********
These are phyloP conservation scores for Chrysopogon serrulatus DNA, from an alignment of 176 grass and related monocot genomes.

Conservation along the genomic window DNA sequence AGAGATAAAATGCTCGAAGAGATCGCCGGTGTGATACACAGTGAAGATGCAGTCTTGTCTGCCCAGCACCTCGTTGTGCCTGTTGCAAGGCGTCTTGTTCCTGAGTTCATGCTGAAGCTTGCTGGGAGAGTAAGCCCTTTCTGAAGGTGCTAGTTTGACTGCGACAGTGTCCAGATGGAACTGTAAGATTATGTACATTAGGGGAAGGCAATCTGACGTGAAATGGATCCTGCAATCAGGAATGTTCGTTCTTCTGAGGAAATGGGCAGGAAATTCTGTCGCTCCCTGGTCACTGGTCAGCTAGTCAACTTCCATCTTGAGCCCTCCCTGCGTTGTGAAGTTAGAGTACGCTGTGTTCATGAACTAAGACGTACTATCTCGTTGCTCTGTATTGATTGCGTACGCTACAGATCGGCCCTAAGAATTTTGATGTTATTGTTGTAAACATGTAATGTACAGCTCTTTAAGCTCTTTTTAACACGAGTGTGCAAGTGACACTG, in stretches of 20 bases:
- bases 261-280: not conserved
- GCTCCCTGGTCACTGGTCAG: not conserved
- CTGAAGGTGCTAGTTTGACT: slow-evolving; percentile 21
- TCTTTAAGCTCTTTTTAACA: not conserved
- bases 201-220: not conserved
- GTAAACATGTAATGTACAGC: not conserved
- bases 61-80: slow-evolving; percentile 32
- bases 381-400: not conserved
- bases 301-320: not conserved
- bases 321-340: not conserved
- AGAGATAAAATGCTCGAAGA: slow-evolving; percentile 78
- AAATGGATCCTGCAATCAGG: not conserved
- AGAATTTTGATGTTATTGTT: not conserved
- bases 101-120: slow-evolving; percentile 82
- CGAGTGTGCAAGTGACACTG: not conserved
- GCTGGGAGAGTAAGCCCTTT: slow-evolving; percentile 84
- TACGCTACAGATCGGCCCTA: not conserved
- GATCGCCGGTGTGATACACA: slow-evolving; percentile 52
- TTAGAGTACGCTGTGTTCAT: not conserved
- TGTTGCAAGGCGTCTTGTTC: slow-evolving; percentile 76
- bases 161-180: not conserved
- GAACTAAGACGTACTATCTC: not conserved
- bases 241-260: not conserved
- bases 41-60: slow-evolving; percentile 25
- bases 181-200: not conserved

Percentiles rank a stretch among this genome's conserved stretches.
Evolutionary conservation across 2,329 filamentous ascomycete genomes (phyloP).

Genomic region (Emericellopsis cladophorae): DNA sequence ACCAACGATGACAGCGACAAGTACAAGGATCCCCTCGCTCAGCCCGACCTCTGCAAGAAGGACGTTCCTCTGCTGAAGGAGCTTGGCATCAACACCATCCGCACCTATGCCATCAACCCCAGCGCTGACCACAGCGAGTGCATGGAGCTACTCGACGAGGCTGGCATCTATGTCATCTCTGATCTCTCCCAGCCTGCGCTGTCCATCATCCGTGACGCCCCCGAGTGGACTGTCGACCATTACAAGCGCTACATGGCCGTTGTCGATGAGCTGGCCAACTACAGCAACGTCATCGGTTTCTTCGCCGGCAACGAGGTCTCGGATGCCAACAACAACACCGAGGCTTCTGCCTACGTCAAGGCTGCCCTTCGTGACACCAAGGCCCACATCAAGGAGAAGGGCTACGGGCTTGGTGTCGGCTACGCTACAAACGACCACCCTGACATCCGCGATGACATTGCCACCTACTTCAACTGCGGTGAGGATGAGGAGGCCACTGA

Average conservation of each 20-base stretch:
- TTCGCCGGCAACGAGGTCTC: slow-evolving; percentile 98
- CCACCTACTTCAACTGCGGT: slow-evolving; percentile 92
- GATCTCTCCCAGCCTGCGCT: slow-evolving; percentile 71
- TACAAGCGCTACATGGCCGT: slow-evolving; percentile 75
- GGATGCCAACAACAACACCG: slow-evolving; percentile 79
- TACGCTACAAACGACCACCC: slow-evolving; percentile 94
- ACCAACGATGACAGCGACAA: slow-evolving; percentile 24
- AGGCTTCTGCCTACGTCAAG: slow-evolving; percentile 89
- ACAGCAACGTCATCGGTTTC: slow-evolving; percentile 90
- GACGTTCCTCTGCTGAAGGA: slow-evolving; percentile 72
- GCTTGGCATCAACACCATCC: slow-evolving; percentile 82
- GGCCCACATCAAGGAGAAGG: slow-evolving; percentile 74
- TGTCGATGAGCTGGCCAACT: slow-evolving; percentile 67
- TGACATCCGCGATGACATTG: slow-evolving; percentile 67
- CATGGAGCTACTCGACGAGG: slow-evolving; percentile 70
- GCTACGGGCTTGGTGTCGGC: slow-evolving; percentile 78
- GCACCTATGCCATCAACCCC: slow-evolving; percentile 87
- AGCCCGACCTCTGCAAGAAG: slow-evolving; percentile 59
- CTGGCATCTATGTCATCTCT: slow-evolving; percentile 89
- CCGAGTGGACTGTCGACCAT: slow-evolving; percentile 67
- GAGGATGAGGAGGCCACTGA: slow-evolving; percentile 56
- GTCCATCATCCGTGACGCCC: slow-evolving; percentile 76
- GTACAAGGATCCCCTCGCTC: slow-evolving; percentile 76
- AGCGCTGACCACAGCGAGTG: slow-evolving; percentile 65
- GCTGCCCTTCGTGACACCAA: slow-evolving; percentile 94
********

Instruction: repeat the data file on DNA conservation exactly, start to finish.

These are phyloP conservation scores for Chrysopogon serrulatus DNA, from an alignment of 176 grass and related monocot genomes.

Conservation along the genomic window DNA sequence AGAGATAAAATGCTCGAAGAGATCGCCGGTGTGATACACAGTGAAGATGCAGTCTTGTCTGCCCAGCACCTCGTTGTGCCTGTTGCAAGGCGTCTTGTTCCTGAGTTCATGCTGAAGCTTGCTGGGAGAGTAAGCCCTTTCTGAAGGTGCTAGTTTGACTGCGACAGTGTCCAGATGGAACTGTAAGATTATGTACATTAGGGGAAGGCAATCTGACGTGAAATGGATCCTGCAATCAGGAATGTTCGTTCTTCTGAGGAAATGGGCAGGAAATTCTGTCGCTCCCTGGTCACTGGTCAGCTAGTCAACTTCCATCTTGAGCCCTCCCTGCGTTGTGAAGTTAGAGTACGCTGTGTTCATGAACTAAGACGTACTATCTCGTTGCTCTGTATTGATTGCGTACGCTACAGATCGGCCCTAAGAATTTTGATGTTATTGTTGTAAACATGTAATGTACAGCTCTTTAAGCTCTTTTTAACACGAGTGTGCAAGTGACACTG, in stretches of 20 bases:
- bases 261-280: not conserved
- GCTCCCTGGTCACTGGTCAG: not conserved
- CTGAAGGTGCTAGTTTGACT: slow-evolving; percentile 21
- TCTTTAAGCTCTTTTTAACA: not conserved
- bases 201-220: not conserved
- GTAAACATGTAATGTACAGC: not conserved
- bases 61-80: slow-evolving; percentile 32
- bases 381-400: not conserved
- bases 301-320: not conserved
- bases 321-340: not conserved
- AGAGATAAAATGCTCGAAGA: slow-evolving; percentile 78
- AAATGGATCCTGCAATCAGG: not conserved
- AGAATTTTGATGTTATTGTT: not conserved
- bases 101-120: slow-evolving; percentile 82
- CGAGTGTGCAAGTGACACTG: not conserved
- GCTGGGAGAGTAAGCCCTTT: slow-evolving; percentile 84
- TACGCTACAGATCGGCCCTA: not conserved
- GATCGCCGGTGTGATACACA: slow-evolving; percentile 52
- TTAGAGTACGCTGTGTTCAT: not conserved
- TGTTGCAAGGCGTCTTGTTC: slow-evolving; percentile 76
- bases 161-180: not conserved
- GAACTAAGACGTACTATCTC: not conserved
- bases 241-260: not conserved
- bases 41-60: slow-evolving; percentile 25
- bases 181-200: not conserved

Percentiles rank a stretch among this genome's conserved stretches.
Evolutionary conservation across 2,329 filamentous ascomycete genomes (phyloP).

Genomic region (Emericellopsis cladophorae): DNA sequence ACCAACGATGACAGCGACAAGTACAAGGATCCCCTCGCTCAGCCCGACCTCTGCAAGAAGGACGTTCCTCTGCTGAAGGAGCTTGGCATCAACACCATCCGCACCTATGCCATCAACCCCAGCGCTGACCACAGCGAGTGCATGGAGCTACTCGACGAGGCTGGCATCTATGTCATCTCTGATCTCTCCCAGCCTGCGCTGTCCATCATCCGTGACGCCCCCGAGTGGACTGTCGACCATTACAAGCGCTACATGGCCGTTGTCGATGAGCTGGCCAACTACAGCAACGTCATCGGTTTCTTCGCCGGCAACGAGGTCTCGGATGCCAACAACAACACCGAGGCTTCTGCCTACGTCAAGGCTGCCCTTCGTGACACCAAGGCCCACATCAAGGAGAAGGGCTACGGGCTTGGTGTCGGCTACGCTACAAACGACCACCCTGACATCCGCGATGACATTGCCACCTACTTCAACTGCGGTGAGGATGAGGAGGCCACTGA

Average conservation of each 20-base stretch:
- TTCGCCGGCAACGAGGTCTC: slow-evolving; percentile 98
- CCACCTACTTCAACTGCGGT: slow-evolving; percentile 92
- GATCTCTCCCAGCCTGCGCT: slow-evolving; percentile 71
- TACAAGCGCTACATGGCCGT: slow-evolving; percentile 75
- GGATGCCAACAACAACACCG: slow-evolving; percentile 79
- TACGCTACAAACGACCACCC: slow-evolving; percentile 94
- ACCAACGATGACAGCGACAA: slow-evolving; percentile 24
- AGGCTTCTGCCTACGTCAAG: slow-evolving; percentile 89
- ACAGCAACGTCATCGGTTTC: slow-evolving; percentile 90
- GACGTTCCTCTGCTGAAGGA: slow-evolving; percentile 72
- GCTTGGCATCAACACCATCC: slow-evolving; percentile 82
- GGCCCACATCAAGGAGAAGG: slow-evolving; percentile 74
- TGTCGATGAGCTGGCCAACT: slow-evolving; percentile 67
- TGACATCCGCGATGACATTG: slow-evolving; percentile 67
- CATGGAGCTACTCGACGAGG: slow-evolving; percentile 70
- GCTACGGGCTTGGTGTCGGC: slow-evolving; percentile 78
- GCACCTATGCCATCAACCCC: slow-evolving; percentile 87
- AGCCCGACCTCTGCAAGAAG: slow-evolving; percentile 59
- CTGGCATCTATGTCATCTCT: slow-evolving; percentile 89
- CCGAGTGGACTGTCGACCAT: slow-evolving; percentile 67
- GAGGATGAGGAGGCCACTGA: slow-evolving; percentile 56
- GTCCATCATCCGTGACGCCC: slow-evolving; percentile 76
- GTACAAGGATCCCCTCGCTC: slow-evolving; percentile 76
- AGCGCTGACCACAGCGAGTG: slow-evolving; percentile 65
- GCTGCCCTTCGTGACACCAA: slow-evolving; percentile 94